Let's me say the word "cup" to you. Your brain will cover an enormous amount of information with that simple and singular word. The sound of the word "cup" will be processed in the auditory centers. The many images of different cups that have been in your presence will be experienced at the same time in the visual centers of the brain. Without any elaboration the numbers of images are greater. You cannot be aware of this because you can't articulate a very large number of different things at the same time in language, and we are biased to think of our language sense or internal monologue as our consciousness. With too many images at the same time being experienced in the brain, we are conscious of none of them and might just have a vague sense of "cup" in mind, but we still clearly know what the word can mean with confidence. Images of porcelain cups could be mixed with images of trophies and athletic supporters and measuring containers for cooking, etc. Images are processed and experienced in the visual center. (They are not sent from the visual center to another center as every part of the brain involved with a thought has a proportional piece of the thought relative to numbers of other cells in other regions that are firing at the same time.)

The spelling of the word "cup" occurs in other parts of the brain, the sense of shape and touch of the possible objects are experienced in other parts of the brain, the visual memory of the shapes involved in the letters of the spelling in other parts of the brain, the smells of various substances that have been held in a cup will be experienced in the olfactory processing (especially if you often use a cup to hold a particular substance such as coffee)É on and on. So the development of language with it's various mathematical rules creates another kind of switchboard of the brain because all of these various regions of neurological processing are involved along with the words that are used and experienced.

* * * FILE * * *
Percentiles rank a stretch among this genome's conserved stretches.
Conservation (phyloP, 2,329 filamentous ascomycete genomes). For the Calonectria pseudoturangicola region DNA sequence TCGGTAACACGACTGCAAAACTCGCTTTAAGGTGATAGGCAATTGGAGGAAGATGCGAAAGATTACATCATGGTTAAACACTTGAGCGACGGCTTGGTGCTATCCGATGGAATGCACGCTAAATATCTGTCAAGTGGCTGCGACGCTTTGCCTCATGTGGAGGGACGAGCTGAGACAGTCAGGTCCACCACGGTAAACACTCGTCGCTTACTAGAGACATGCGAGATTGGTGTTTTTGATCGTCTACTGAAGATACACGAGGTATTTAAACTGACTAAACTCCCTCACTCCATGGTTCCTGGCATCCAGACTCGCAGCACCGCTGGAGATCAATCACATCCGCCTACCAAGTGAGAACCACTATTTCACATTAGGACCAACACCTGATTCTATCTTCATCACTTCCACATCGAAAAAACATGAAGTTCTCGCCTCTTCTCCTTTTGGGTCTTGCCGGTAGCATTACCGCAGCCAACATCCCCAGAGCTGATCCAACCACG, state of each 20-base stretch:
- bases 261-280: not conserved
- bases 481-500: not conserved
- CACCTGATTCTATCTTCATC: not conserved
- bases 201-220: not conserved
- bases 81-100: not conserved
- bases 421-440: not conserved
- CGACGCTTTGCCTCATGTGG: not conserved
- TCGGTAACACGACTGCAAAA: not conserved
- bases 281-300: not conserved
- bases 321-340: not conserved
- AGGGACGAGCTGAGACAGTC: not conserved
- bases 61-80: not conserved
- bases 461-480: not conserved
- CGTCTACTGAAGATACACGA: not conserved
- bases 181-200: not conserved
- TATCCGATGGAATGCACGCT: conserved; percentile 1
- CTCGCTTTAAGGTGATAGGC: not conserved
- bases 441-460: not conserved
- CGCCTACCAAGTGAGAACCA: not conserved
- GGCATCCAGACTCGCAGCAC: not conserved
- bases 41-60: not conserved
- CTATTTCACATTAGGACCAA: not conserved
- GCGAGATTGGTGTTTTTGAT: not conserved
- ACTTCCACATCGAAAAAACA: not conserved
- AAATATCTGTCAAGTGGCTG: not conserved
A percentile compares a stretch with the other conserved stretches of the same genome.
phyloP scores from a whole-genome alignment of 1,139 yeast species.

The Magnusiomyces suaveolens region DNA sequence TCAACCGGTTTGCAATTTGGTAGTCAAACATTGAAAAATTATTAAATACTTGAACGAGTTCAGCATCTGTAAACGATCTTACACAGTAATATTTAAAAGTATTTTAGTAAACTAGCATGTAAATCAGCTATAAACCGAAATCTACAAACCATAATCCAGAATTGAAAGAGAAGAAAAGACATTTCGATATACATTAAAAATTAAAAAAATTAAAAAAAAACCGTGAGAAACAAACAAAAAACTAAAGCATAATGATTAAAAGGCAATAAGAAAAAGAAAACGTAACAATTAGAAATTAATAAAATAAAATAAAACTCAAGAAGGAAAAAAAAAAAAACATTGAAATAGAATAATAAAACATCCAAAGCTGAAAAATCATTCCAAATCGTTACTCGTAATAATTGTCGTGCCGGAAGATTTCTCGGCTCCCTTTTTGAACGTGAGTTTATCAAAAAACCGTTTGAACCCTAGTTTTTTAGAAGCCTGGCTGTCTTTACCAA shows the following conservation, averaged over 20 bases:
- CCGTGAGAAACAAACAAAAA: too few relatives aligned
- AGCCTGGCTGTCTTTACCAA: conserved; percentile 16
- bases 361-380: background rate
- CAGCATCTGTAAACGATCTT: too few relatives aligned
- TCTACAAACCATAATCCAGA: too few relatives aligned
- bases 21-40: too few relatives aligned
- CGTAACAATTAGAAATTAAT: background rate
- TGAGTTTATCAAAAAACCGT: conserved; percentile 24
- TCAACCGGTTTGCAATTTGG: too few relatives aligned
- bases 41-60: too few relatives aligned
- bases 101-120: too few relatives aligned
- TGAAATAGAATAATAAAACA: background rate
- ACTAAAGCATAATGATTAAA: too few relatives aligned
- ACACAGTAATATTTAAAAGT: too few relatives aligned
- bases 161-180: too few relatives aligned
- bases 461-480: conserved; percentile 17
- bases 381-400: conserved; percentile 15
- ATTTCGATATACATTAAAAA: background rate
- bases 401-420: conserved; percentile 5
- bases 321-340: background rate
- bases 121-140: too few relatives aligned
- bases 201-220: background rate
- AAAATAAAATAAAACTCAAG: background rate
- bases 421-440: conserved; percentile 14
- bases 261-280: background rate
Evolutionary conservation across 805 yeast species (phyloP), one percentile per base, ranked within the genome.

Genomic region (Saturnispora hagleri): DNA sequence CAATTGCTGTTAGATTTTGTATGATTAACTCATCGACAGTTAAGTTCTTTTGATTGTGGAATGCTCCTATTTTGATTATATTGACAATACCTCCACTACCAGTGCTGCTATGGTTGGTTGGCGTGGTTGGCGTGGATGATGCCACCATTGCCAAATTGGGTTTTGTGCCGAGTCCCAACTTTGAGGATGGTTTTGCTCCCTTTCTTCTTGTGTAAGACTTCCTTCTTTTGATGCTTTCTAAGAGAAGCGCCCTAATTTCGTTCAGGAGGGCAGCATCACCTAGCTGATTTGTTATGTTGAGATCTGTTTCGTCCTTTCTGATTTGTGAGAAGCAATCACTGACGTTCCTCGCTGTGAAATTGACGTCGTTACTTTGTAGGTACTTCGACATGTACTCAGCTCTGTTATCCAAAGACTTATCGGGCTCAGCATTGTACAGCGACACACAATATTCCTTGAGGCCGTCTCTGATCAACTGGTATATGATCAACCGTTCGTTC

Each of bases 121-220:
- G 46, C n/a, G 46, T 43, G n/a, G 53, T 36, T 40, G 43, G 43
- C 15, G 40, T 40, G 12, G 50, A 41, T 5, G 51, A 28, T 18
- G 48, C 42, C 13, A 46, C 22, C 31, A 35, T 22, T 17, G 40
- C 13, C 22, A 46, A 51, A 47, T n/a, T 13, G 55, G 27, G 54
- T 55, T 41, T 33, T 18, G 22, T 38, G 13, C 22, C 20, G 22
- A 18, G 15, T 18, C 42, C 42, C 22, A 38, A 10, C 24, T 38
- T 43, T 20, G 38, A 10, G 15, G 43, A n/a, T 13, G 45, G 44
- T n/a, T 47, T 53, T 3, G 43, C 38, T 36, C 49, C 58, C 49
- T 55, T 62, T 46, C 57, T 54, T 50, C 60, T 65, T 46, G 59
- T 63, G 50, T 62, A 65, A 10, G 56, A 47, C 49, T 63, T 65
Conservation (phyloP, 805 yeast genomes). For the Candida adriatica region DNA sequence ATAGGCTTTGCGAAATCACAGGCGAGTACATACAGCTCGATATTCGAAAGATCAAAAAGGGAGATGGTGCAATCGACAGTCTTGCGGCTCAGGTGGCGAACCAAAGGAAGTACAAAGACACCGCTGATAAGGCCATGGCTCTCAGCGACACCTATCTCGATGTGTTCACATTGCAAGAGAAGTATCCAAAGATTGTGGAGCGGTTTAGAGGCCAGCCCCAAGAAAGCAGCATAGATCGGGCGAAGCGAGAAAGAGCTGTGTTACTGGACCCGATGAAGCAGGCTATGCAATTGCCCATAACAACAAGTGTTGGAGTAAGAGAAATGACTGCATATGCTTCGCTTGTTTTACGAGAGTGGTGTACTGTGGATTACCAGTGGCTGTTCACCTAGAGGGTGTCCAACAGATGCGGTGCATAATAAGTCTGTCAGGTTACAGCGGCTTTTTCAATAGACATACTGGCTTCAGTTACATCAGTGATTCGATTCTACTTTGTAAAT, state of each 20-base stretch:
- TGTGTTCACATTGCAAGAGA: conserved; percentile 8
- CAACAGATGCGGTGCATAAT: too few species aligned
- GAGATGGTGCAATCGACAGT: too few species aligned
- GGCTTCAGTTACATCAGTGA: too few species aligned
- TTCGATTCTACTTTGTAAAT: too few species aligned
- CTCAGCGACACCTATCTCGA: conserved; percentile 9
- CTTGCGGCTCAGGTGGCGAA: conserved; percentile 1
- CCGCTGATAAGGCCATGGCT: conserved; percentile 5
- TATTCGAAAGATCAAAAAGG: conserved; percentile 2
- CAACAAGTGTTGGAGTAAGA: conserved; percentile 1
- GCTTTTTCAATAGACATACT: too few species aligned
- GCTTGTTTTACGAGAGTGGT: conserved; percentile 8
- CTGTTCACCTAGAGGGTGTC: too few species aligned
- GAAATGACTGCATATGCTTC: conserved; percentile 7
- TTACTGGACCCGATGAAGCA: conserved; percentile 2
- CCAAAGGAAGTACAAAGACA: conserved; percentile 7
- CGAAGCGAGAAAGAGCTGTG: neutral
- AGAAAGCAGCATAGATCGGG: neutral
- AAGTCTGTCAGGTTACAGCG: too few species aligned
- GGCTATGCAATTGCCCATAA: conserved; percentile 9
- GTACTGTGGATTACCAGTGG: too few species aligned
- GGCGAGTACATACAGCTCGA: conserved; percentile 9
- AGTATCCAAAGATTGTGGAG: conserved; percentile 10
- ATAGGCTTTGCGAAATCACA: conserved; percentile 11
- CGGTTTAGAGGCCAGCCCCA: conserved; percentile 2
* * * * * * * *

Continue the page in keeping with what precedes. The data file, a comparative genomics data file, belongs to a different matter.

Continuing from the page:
Because the emotional switchboards occur in all animal nervous systems, and because they develop first, before language develops in humans, the emotional switchboards also serve to as switchboards for a great amount of that information that comes to the language/logic centers from all of the other regions of the brain. So language is a very busy switchboard, but it just serves to enlarge the connections going through the emotional switchboard as well. The many connections between language/logic and emotional switchboard also communicate stress between these centers.

Language has a very large auditory component. It is something you hear and something you articulate. So the vocal apparatus and the hearing apparatus of the nervous system will have a lot of connections to language and have a statistical proportion of the stress the can be communicated that way.

Vision is involved with the written aspect of language but so is the auditory and the vocal so the vision will have a statistically smaller chance of receiving stress from these centers.

I'm explaining this in a simplistic manner because too much detail will just make your brain explode if you try to compute it all at once. But I've given you enough at this point to start explaining the percentages of particular symptoms in a population and the groupings of symptoms (what the establishment calls different disorders) and explaining the likelihood of associated disorders and symptoms.

The bulk of symptoms will be emotional in a population. Language/logic expressions of that emotion and language/logic problems themselves are next in line and often concordant with the emotional problems. (There are many forms of language problems from stuttering to reading disorders to Tourettes to obsessionsÉ we express our emotions using language and the connections are strong.)